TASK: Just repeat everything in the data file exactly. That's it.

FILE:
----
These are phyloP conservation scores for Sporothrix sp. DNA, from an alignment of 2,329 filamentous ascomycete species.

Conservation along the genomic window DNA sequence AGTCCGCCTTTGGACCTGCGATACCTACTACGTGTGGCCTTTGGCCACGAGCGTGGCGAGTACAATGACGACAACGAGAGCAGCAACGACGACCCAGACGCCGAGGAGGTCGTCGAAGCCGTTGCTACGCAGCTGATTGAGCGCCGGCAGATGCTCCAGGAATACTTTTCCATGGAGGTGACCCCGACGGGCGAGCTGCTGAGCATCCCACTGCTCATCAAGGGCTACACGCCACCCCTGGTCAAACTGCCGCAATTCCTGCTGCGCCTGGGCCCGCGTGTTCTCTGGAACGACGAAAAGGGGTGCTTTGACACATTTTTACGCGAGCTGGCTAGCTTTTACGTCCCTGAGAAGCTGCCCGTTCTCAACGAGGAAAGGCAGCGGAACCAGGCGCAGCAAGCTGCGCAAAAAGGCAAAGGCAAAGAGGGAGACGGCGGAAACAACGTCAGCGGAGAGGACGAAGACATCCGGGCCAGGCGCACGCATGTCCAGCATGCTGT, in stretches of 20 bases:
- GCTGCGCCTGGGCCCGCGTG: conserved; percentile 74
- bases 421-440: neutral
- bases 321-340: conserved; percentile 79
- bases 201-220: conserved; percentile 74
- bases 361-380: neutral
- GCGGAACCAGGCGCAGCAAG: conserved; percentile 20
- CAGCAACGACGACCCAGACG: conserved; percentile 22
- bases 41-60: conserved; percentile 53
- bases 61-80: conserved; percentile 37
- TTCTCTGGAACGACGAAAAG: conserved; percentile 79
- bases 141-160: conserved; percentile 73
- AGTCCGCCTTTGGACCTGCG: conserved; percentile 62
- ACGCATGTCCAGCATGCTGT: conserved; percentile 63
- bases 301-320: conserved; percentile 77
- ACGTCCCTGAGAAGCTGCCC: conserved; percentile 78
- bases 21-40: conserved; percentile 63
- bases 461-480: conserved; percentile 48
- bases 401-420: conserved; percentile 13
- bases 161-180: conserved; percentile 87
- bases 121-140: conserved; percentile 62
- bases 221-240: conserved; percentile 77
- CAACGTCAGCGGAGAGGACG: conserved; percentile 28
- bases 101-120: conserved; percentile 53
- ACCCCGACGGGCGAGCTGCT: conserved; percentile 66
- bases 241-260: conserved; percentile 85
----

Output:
These are phyloP conservation scores for Sporothrix sp. DNA, from an alignment of 2,329 filamentous ascomycete species.

Conservation along the genomic window DNA sequence AGTCCGCCTTTGGACCTGCGATACCTACTACGTGTGGCCTTTGGCCACGAGCGTGGCGAGTACAATGACGACAACGAGAGCAGCAACGACGACCCAGACGCCGAGGAGGTCGTCGAAGCCGTTGCTACGCAGCTGATTGAGCGCCGGCAGATGCTCCAGGAATACTTTTCCATGGAGGTGACCCCGACGGGCGAGCTGCTGAGCATCCCACTGCTCATCAAGGGCTACACGCCACCCCTGGTCAAACTGCCGCAATTCCTGCTGCGCCTGGGCCCGCGTGTTCTCTGGAACGACGAAAAGGGGTGCTTTGACACATTTTTACGCGAGCTGGCTAGCTTTTACGTCCCTGAGAAGCTGCCCGTTCTCAACGAGGAAAGGCAGCGGAACCAGGCGCAGCAAGCTGCGCAAAAAGGCAAAGGCAAAGAGGGAGACGGCGGAAACAACGTCAGCGGAGAGGACGAAGACATCCGGGCCAGGCGCACGCATGTCCAGCATGCTGT, in stretches of 20 bases:
- GCTGCGCCTGGGCCCGCGTG: conserved; percentile 74
- bases 421-440: neutral
- bases 321-340: conserved; percentile 79
- bases 201-220: conserved; percentile 74
- bases 361-380: neutral
- GCGGAACCAGGCGCAGCAAG: conserved; percentile 20
- CAGCAACGACGACCCAGACG: conserved; percentile 22
- bases 41-60: conserved; percentile 53
- bases 61-80: conserved; percentile 37
- TTCTCTGGAACGACGAAAAG: conserved; percentile 79
- bases 141-160: conserved; percentile 73
- AGTCCGCCTTTGGACCTGCG: conserved; percentile 62
- ACGCATGTCCAGCATGCTGT: conserved; percentile 63
- bases 301-320: conserved; percentile 77
- ACGTCCCTGAGAAGCTGCCC: conserved; percentile 78
- bases 21-40: conserved; percentile 63
- bases 461-480: conserved; percentile 48
- bases 401-420: conserved; percentile 13
- bases 161-180: conserved; percentile 87
- bases 121-140: conserved; percentile 62
- bases 221-240: conserved; percentile 77
- CAACGTCAGCGGAGAGGACG: conserved; percentile 28
- bases 101-120: conserved; percentile 53
- ACCCCGACGGGCGAGCTGCT: conserved; percentile 66
- bases 241-260: conserved; percentile 85